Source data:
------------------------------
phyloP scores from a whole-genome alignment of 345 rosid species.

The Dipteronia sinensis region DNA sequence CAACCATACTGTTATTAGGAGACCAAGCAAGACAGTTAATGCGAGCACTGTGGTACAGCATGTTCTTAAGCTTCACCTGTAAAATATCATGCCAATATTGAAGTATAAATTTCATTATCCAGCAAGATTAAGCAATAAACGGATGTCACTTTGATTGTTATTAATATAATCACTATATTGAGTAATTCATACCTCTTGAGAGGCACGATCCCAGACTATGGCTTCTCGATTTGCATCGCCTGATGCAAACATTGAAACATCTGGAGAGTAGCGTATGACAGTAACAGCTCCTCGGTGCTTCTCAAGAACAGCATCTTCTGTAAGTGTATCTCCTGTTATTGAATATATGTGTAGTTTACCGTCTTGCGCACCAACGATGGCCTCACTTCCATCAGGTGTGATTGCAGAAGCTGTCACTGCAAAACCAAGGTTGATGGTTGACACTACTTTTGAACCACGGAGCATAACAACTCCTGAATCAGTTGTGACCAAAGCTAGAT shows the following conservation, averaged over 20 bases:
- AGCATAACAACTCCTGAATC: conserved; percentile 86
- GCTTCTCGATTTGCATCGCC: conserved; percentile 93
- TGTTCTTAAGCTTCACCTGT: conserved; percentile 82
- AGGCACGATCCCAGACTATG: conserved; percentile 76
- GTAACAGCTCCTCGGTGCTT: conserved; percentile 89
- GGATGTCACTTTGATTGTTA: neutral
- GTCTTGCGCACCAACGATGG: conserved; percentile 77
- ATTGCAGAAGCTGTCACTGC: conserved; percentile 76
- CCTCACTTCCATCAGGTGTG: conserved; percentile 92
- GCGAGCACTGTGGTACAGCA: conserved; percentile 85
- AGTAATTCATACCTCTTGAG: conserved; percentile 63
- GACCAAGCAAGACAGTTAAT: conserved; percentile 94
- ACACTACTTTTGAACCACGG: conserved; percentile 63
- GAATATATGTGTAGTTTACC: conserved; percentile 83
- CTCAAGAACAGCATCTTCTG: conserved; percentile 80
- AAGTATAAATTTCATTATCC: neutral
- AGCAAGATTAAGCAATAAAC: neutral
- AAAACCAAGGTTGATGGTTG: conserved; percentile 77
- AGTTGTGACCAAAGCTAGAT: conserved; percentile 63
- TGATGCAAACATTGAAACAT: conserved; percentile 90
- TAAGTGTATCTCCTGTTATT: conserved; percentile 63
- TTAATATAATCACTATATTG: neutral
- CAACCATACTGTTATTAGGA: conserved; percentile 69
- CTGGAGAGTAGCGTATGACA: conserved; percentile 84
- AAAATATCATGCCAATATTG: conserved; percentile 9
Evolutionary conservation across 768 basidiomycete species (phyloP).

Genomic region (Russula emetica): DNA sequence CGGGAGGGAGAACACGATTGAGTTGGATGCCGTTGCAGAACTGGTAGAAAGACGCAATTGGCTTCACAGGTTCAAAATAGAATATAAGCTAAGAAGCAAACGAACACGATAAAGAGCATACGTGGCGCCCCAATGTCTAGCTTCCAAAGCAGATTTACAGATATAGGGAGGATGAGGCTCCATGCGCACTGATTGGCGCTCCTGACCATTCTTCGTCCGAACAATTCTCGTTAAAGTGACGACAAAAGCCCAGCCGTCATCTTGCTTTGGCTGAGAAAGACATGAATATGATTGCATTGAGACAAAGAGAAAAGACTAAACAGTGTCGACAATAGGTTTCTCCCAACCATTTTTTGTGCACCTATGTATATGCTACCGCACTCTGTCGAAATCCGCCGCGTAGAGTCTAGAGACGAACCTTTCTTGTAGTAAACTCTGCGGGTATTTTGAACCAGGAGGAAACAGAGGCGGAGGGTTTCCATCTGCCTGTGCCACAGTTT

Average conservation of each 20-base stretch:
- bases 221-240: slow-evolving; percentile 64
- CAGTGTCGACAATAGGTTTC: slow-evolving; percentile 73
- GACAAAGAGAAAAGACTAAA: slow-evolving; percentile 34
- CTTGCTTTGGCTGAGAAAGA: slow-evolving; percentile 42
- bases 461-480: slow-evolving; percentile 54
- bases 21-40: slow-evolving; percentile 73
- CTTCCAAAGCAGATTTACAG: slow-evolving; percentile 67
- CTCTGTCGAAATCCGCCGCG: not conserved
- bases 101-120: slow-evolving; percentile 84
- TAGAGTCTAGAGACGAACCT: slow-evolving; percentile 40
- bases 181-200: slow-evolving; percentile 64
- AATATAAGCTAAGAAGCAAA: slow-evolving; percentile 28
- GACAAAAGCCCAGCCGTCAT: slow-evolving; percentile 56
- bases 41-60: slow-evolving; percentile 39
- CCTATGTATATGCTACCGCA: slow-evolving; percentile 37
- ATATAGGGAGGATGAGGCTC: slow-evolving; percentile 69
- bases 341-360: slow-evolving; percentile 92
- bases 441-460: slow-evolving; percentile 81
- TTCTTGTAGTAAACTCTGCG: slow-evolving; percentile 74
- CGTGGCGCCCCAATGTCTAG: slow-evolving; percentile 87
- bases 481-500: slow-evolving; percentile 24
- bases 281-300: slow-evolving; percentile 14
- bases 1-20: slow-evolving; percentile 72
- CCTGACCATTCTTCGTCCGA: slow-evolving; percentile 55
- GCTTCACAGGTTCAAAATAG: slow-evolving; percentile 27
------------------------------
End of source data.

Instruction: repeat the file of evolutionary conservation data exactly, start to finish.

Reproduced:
phyloP scores from a whole-genome alignment of 345 rosid species.

The Dipteronia sinensis region DNA sequence CAACCATACTGTTATTAGGAGACCAAGCAAGACAGTTAATGCGAGCACTGTGGTACAGCATGTTCTTAAGCTTCACCTGTAAAATATCATGCCAATATTGAAGTATAAATTTCATTATCCAGCAAGATTAAGCAATAAACGGATGTCACTTTGATTGTTATTAATATAATCACTATATTGAGTAATTCATACCTCTTGAGAGGCACGATCCCAGACTATGGCTTCTCGATTTGCATCGCCTGATGCAAACATTGAAACATCTGGAGAGTAGCGTATGACAGTAACAGCTCCTCGGTGCTTCTCAAGAACAGCATCTTCTGTAAGTGTATCTCCTGTTATTGAATATATGTGTAGTTTACCGTCTTGCGCACCAACGATGGCCTCACTTCCATCAGGTGTGATTGCAGAAGCTGTCACTGCAAAACCAAGGTTGATGGTTGACACTACTTTTGAACCACGGAGCATAACAACTCCTGAATCAGTTGTGACCAAAGCTAGAT shows the following conservation, averaged over 20 bases:
- AGCATAACAACTCCTGAATC: conserved; percentile 86
- GCTTCTCGATTTGCATCGCC: conserved; percentile 93
- TGTTCTTAAGCTTCACCTGT: conserved; percentile 82
- AGGCACGATCCCAGACTATG: conserved; percentile 76
- GTAACAGCTCCTCGGTGCTT: conserved; percentile 89
- GGATGTCACTTTGATTGTTA: neutral
- GTCTTGCGCACCAACGATGG: conserved; percentile 77
- ATTGCAGAAGCTGTCACTGC: conserved; percentile 76
- CCTCACTTCCATCAGGTGTG: conserved; percentile 92
- GCGAGCACTGTGGTACAGCA: conserved; percentile 85
- AGTAATTCATACCTCTTGAG: conserved; percentile 63
- GACCAAGCAAGACAGTTAAT: conserved; percentile 94
- ACACTACTTTTGAACCACGG: conserved; percentile 63
- GAATATATGTGTAGTTTACC: conserved; percentile 83
- CTCAAGAACAGCATCTTCTG: conserved; percentile 80
- AAGTATAAATTTCATTATCC: neutral
- AGCAAGATTAAGCAATAAAC: neutral
- AAAACCAAGGTTGATGGTTG: conserved; percentile 77
- AGTTGTGACCAAAGCTAGAT: conserved; percentile 63
- TGATGCAAACATTGAAACAT: conserved; percentile 90
- TAAGTGTATCTCCTGTTATT: conserved; percentile 63
- TTAATATAATCACTATATTG: neutral
- CAACCATACTGTTATTAGGA: conserved; percentile 69
- CTGGAGAGTAGCGTATGACA: conserved; percentile 84
- AAAATATCATGCCAATATTG: conserved; percentile 9
Evolutionary conservation across 768 basidiomycete species (phyloP).

Genomic region (Russula emetica): DNA sequence CGGGAGGGAGAACACGATTGAGTTGGATGCCGTTGCAGAACTGGTAGAAAGACGCAATTGGCTTCACAGGTTCAAAATAGAATATAAGCTAAGAAGCAAACGAACACGATAAAGAGCATACGTGGCGCCCCAATGTCTAGCTTCCAAAGCAGATTTACAGATATAGGGAGGATGAGGCTCCATGCGCACTGATTGGCGCTCCTGACCATTCTTCGTCCGAACAATTCTCGTTAAAGTGACGACAAAAGCCCAGCCGTCATCTTGCTTTGGCTGAGAAAGACATGAATATGATTGCATTGAGACAAAGAGAAAAGACTAAACAGTGTCGACAATAGGTTTCTCCCAACCATTTTTTGTGCACCTATGTATATGCTACCGCACTCTGTCGAAATCCGCCGCGTAGAGTCTAGAGACGAACCTTTCTTGTAGTAAACTCTGCGGGTATTTTGAACCAGGAGGAAACAGAGGCGGAGGGTTTCCATCTGCCTGTGCCACAGTTT

Average conservation of each 20-base stretch:
- bases 221-240: slow-evolving; percentile 64
- CAGTGTCGACAATAGGTTTC: slow-evolving; percentile 73
- GACAAAGAGAAAAGACTAAA: slow-evolving; percentile 34
- CTTGCTTTGGCTGAGAAAGA: slow-evolving; percentile 42
- bases 461-480: slow-evolving; percentile 54
- bases 21-40: slow-evolving; percentile 73
- CTTCCAAAGCAGATTTACAG: slow-evolving; percentile 67
- CTCTGTCGAAATCCGCCGCG: not conserved
- bases 101-120: slow-evolving; percentile 84
- TAGAGTCTAGAGACGAACCT: slow-evolving; percentile 40
- bases 181-200: slow-evolving; percentile 64
- AATATAAGCTAAGAAGCAAA: slow-evolving; percentile 28
- GACAAAAGCCCAGCCGTCAT: slow-evolving; percentile 56
- bases 41-60: slow-evolving; percentile 39
- CCTATGTATATGCTACCGCA: slow-evolving; percentile 37
- ATATAGGGAGGATGAGGCTC: slow-evolving; percentile 69
- bases 341-360: slow-evolving; percentile 92
- bases 441-460: slow-evolving; percentile 81
- TTCTTGTAGTAAACTCTGCG: slow-evolving; percentile 74
- CGTGGCGCCCCAATGTCTAG: slow-evolving; percentile 87
- bases 481-500: slow-evolving; percentile 24
- bases 281-300: slow-evolving; percentile 14
- bases 1-20: slow-evolving; percentile 72
- CCTGACCATTCTTCGTCCGA: slow-evolving; percentile 55
- GCTTCACAGGTTCAAAATAG: slow-evolving; percentile 27